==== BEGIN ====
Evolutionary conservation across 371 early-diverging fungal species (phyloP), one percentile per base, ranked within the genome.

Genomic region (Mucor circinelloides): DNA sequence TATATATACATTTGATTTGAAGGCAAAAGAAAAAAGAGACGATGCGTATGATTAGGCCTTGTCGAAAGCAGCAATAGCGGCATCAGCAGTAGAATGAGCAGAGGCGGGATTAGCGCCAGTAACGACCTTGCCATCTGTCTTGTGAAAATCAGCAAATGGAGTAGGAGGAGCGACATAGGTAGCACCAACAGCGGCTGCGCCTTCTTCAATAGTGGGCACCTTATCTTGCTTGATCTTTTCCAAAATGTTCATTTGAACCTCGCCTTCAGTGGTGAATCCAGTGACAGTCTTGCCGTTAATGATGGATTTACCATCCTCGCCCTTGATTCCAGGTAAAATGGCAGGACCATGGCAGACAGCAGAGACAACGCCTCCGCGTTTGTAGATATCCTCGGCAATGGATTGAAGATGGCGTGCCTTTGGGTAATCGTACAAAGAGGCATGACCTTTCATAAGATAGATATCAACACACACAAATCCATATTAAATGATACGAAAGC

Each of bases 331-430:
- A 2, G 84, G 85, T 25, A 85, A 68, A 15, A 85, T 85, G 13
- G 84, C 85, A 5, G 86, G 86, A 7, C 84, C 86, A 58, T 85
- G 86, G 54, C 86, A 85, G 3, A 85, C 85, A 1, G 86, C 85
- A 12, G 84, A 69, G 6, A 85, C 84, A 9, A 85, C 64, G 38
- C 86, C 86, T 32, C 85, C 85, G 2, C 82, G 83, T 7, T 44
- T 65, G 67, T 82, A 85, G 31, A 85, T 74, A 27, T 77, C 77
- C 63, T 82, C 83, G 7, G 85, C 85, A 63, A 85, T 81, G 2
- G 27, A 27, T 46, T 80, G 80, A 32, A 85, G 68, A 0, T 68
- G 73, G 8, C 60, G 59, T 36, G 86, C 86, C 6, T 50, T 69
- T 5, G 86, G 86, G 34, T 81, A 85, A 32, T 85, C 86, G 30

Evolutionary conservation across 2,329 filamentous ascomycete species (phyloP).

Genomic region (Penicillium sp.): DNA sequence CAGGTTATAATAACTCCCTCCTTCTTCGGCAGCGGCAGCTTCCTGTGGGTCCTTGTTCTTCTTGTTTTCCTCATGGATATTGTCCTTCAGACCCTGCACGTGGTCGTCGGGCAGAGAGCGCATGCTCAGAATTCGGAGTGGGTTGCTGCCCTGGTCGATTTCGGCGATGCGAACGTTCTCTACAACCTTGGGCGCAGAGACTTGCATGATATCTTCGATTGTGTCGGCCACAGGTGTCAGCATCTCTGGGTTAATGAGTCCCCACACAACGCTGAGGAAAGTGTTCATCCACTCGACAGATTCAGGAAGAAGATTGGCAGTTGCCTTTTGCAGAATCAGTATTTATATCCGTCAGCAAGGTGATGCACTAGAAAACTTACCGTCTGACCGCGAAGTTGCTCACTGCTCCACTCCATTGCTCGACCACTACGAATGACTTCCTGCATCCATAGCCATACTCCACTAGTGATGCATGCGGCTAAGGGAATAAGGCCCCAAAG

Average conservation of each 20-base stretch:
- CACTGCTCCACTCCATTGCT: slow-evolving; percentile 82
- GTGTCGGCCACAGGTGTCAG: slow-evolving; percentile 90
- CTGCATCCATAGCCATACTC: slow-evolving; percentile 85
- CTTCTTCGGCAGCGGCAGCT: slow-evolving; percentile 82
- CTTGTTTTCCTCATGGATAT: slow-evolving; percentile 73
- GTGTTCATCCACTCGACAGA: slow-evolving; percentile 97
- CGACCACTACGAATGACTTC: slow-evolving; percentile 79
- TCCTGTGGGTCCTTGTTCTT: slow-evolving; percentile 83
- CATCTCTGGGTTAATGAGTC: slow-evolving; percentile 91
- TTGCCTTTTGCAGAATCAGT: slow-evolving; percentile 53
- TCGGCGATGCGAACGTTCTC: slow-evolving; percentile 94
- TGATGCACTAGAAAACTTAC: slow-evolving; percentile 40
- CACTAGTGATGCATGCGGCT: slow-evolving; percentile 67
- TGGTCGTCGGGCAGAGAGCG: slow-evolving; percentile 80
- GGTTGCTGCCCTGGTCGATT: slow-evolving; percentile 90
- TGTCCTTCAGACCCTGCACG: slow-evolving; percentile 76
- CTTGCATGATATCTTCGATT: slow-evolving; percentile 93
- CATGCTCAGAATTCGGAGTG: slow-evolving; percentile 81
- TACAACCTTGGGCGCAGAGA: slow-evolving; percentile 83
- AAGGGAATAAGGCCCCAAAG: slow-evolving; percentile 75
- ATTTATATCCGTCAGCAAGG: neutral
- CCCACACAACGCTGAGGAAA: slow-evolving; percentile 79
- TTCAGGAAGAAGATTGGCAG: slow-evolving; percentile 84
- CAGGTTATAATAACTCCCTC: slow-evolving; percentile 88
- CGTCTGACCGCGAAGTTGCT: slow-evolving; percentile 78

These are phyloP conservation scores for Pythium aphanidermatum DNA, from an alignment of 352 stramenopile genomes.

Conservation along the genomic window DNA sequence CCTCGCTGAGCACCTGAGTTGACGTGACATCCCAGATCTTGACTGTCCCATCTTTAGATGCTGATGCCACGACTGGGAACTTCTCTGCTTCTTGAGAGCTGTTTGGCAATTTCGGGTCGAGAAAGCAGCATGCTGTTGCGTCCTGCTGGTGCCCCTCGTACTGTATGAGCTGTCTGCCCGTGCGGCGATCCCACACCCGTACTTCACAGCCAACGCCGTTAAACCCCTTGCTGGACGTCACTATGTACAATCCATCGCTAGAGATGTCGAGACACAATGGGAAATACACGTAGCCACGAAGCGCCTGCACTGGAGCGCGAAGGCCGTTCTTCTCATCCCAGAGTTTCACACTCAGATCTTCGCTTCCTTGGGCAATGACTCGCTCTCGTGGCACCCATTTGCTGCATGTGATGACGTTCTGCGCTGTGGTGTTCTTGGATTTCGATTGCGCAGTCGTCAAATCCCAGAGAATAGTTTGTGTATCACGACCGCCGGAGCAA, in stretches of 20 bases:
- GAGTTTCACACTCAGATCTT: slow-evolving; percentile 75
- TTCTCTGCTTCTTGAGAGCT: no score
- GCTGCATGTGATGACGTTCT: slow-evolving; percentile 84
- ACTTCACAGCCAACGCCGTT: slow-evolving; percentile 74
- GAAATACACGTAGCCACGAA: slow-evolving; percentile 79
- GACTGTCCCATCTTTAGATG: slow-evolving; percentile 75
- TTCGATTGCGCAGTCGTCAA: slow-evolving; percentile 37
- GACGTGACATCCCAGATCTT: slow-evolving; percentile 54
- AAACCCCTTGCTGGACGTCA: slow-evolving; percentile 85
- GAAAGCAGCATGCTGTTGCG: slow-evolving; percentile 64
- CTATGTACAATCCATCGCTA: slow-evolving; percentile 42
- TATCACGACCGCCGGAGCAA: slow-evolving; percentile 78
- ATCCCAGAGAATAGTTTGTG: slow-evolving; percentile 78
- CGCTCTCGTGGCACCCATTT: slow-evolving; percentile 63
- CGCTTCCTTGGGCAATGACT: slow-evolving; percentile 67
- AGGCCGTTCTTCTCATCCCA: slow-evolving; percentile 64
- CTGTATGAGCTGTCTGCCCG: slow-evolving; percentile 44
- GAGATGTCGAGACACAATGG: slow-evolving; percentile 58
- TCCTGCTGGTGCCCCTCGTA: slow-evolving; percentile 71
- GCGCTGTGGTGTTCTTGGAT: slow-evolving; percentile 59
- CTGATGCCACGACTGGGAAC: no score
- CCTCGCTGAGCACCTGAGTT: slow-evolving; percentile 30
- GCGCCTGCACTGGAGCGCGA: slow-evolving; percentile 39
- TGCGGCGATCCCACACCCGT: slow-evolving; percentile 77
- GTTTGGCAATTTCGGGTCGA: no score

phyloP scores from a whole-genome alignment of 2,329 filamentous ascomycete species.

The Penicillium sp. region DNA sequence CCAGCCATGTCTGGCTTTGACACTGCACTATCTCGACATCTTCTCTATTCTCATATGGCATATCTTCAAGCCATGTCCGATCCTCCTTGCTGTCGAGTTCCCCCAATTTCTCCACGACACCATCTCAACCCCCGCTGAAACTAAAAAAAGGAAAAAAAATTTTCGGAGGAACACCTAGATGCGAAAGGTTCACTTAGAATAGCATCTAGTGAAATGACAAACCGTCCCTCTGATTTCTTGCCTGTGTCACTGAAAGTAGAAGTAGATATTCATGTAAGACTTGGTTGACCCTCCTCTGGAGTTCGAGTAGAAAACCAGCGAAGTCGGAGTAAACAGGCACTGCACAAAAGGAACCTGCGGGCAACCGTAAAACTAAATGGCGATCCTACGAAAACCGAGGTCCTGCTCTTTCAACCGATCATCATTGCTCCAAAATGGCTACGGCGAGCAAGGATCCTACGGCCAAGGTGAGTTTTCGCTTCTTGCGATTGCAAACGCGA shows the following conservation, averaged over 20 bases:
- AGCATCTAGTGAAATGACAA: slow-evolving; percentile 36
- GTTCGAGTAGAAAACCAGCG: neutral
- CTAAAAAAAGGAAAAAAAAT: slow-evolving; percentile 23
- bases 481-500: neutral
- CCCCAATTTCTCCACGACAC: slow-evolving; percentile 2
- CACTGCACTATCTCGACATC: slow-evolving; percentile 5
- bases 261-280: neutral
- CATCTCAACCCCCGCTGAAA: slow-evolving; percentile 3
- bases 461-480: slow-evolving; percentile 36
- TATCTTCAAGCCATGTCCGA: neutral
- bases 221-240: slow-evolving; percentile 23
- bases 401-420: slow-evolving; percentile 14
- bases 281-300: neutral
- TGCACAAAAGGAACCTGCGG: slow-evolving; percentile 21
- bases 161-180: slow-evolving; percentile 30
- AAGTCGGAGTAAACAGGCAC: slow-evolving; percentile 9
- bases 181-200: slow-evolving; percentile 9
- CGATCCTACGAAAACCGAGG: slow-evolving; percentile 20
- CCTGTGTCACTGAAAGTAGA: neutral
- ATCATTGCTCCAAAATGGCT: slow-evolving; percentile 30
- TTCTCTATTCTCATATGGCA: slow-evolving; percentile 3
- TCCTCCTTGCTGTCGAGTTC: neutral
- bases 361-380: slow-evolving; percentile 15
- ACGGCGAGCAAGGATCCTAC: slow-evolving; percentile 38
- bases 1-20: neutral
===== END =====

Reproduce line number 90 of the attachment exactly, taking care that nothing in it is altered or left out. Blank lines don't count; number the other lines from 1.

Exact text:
- ATCATTGCTCCAAAATGGCT: slow-evolving; percentile 30